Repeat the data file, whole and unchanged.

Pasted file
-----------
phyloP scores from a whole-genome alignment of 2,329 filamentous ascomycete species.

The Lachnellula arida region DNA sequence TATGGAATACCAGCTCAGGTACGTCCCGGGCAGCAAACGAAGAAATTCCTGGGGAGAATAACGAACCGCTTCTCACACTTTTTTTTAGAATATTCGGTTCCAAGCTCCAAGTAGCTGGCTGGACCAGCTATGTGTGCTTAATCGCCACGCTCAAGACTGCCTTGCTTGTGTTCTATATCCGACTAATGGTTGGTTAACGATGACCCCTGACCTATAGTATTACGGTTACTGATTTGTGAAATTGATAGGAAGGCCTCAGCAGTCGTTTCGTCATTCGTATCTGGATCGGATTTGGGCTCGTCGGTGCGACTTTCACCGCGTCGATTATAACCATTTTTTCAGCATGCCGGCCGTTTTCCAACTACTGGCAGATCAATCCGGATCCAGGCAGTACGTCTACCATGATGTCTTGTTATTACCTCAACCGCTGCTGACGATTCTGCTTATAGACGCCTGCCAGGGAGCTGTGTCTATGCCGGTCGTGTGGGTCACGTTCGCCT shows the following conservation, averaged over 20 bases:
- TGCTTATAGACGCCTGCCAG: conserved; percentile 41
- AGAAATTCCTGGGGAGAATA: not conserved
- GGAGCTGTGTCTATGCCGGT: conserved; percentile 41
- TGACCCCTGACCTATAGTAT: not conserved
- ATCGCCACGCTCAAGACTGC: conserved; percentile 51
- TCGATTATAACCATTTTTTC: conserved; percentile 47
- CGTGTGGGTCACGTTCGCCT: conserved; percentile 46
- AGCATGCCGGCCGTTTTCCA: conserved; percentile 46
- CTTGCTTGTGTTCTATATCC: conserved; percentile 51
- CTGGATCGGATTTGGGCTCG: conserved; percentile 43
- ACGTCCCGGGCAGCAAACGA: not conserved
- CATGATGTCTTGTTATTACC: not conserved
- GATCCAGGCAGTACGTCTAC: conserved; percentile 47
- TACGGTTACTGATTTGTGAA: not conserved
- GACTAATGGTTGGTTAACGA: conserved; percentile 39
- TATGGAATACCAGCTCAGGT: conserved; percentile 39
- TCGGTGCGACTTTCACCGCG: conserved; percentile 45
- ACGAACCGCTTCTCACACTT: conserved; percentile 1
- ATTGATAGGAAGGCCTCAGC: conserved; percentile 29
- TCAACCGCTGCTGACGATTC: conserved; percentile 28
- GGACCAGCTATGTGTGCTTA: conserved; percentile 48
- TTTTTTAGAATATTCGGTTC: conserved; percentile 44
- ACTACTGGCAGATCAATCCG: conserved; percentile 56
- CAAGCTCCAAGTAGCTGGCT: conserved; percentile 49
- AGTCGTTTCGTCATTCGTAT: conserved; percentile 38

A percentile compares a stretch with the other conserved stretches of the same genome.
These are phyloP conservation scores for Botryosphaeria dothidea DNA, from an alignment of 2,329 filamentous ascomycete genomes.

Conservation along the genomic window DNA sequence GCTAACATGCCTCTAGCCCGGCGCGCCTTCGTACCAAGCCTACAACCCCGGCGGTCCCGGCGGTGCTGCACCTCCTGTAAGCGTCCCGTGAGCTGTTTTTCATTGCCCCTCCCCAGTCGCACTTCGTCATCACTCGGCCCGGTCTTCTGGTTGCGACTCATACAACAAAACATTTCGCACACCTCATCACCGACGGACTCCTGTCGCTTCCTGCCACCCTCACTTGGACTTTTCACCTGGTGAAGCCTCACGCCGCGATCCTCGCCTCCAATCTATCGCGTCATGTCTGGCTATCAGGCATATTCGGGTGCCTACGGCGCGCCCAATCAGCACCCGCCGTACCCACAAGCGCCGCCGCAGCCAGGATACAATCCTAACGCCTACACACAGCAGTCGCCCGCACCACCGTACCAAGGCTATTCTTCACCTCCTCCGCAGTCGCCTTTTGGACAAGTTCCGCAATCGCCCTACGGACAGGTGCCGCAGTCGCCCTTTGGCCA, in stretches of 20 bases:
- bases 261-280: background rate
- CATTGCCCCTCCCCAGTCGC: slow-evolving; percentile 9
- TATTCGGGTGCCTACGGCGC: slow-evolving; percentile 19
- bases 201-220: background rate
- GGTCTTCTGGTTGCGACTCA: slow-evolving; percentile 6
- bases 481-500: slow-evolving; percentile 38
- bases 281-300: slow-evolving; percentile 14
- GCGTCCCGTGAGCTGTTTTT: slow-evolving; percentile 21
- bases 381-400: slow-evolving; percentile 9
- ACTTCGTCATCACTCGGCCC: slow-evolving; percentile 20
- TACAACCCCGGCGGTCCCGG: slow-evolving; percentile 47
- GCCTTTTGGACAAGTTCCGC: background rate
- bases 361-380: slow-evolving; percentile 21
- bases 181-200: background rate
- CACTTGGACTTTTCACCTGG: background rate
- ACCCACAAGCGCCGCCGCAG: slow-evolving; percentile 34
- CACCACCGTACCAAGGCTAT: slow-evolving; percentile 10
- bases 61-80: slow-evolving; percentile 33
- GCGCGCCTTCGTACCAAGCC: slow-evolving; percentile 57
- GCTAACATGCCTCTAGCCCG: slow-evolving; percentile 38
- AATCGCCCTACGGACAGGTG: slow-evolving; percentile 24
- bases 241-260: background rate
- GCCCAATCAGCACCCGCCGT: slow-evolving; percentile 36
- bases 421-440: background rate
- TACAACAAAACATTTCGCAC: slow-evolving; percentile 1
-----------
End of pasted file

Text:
phyloP scores from a whole-genome alignment of 2,329 filamentous ascomycete species.

The Lachnellula arida region DNA sequence TATGGAATACCAGCTCAGGTACGTCCCGGGCAGCAAACGAAGAAATTCCTGGGGAGAATAACGAACCGCTTCTCACACTTTTTTTTAGAATATTCGGTTCCAAGCTCCAAGTAGCTGGCTGGACCAGCTATGTGTGCTTAATCGCCACGCTCAAGACTGCCTTGCTTGTGTTCTATATCCGACTAATGGTTGGTTAACGATGACCCCTGACCTATAGTATTACGGTTACTGATTTGTGAAATTGATAGGAAGGCCTCAGCAGTCGTTTCGTCATTCGTATCTGGATCGGATTTGGGCTCGTCGGTGCGACTTTCACCGCGTCGATTATAACCATTTTTTCAGCATGCCGGCCGTTTTCCAACTACTGGCAGATCAATCCGGATCCAGGCAGTACGTCTACCATGATGTCTTGTTATTACCTCAACCGCTGCTGACGATTCTGCTTATAGACGCCTGCCAGGGAGCTGTGTCTATGCCGGTCGTGTGGGTCACGTTCGCCT shows the following conservation, averaged over 20 bases:
- TGCTTATAGACGCCTGCCAG: conserved; percentile 41
- AGAAATTCCTGGGGAGAATA: not conserved
- GGAGCTGTGTCTATGCCGGT: conserved; percentile 41
- TGACCCCTGACCTATAGTAT: not conserved
- ATCGCCACGCTCAAGACTGC: conserved; percentile 51
- TCGATTATAACCATTTTTTC: conserved; percentile 47
- CGTGTGGGTCACGTTCGCCT: conserved; percentile 46
- AGCATGCCGGCCGTTTTCCA: conserved; percentile 46
- CTTGCTTGTGTTCTATATCC: conserved; percentile 51
- CTGGATCGGATTTGGGCTCG: conserved; percentile 43
- ACGTCCCGGGCAGCAAACGA: not conserved
- CATGATGTCTTGTTATTACC: not conserved
- GATCCAGGCAGTACGTCTAC: conserved; percentile 47
- TACGGTTACTGATTTGTGAA: not conserved
- GACTAATGGTTGGTTAACGA: conserved; percentile 39
- TATGGAATACCAGCTCAGGT: conserved; percentile 39
- TCGGTGCGACTTTCACCGCG: conserved; percentile 45
- ACGAACCGCTTCTCACACTT: conserved; percentile 1
- ATTGATAGGAAGGCCTCAGC: conserved; percentile 29
- TCAACCGCTGCTGACGATTC: conserved; percentile 28
- GGACCAGCTATGTGTGCTTA: conserved; percentile 48
- TTTTTTAGAATATTCGGTTC: conserved; percentile 44
- ACTACTGGCAGATCAATCCG: conserved; percentile 56
- CAAGCTCCAAGTAGCTGGCT: conserved; percentile 49
- AGTCGTTTCGTCATTCGTAT: conserved; percentile 38

A percentile compares a stretch with the other conserved stretches of the same genome.
These are phyloP conservation scores for Botryosphaeria dothidea DNA, from an alignment of 2,329 filamentous ascomycete genomes.

Conservation along the genomic window DNA sequence GCTAACATGCCTCTAGCCCGGCGCGCCTTCGTACCAAGCCTACAACCCCGGCGGTCCCGGCGGTGCTGCACCTCCTGTAAGCGTCCCGTGAGCTGTTTTTCATTGCCCCTCCCCAGTCGCACTTCGTCATCACTCGGCCCGGTCTTCTGGTTGCGACTCATACAACAAAACATTTCGCACACCTCATCACCGACGGACTCCTGTCGCTTCCTGCCACCCTCACTTGGACTTTTCACCTGGTGAAGCCTCACGCCGCGATCCTCGCCTCCAATCTATCGCGTCATGTCTGGCTATCAGGCATATTCGGGTGCCTACGGCGCGCCCAATCAGCACCCGCCGTACCCACAAGCGCCGCCGCAGCCAGGATACAATCCTAACGCCTACACACAGCAGTCGCCCGCACCACCGTACCAAGGCTATTCTTCACCTCCTCCGCAGTCGCCTTTTGGACAAGTTCCGCAATCGCCCTACGGACAGGTGCCGCAGTCGCCCTTTGGCCA, in stretches of 20 bases:
- bases 261-280: background rate
- CATTGCCCCTCCCCAGTCGC: slow-evolving; percentile 9
- TATTCGGGTGCCTACGGCGC: slow-evolving; percentile 19
- bases 201-220: background rate
- GGTCTTCTGGTTGCGACTCA: slow-evolving; percentile 6
- bases 481-500: slow-evolving; percentile 38
- bases 281-300: slow-evolving; percentile 14
- GCGTCCCGTGAGCTGTTTTT: slow-evolving; percentile 21
- bases 381-400: slow-evolving; percentile 9
- ACTTCGTCATCACTCGGCCC: slow-evolving; percentile 20
- TACAACCCCGGCGGTCCCGG: slow-evolving; percentile 47
- GCCTTTTGGACAAGTTCCGC: background rate
- bases 361-380: slow-evolving; percentile 21
- bases 181-200: background rate
- CACTTGGACTTTTCACCTGG: background rate
- ACCCACAAGCGCCGCCGCAG: slow-evolving; percentile 34
- CACCACCGTACCAAGGCTAT: slow-evolving; percentile 10
- bases 61-80: slow-evolving; percentile 33
- GCGCGCCTTCGTACCAAGCC: slow-evolving; percentile 57
- GCTAACATGCCTCTAGCCCG: slow-evolving; percentile 38
- AATCGCCCTACGGACAGGTG: slow-evolving; percentile 24
- bases 241-260: background rate
- GCCCAATCAGCACCCGCCGT: slow-evolving; percentile 36
- bases 421-440: background rate
- TACAACAAAACATTTCGCAC: slow-evolving; percentile 1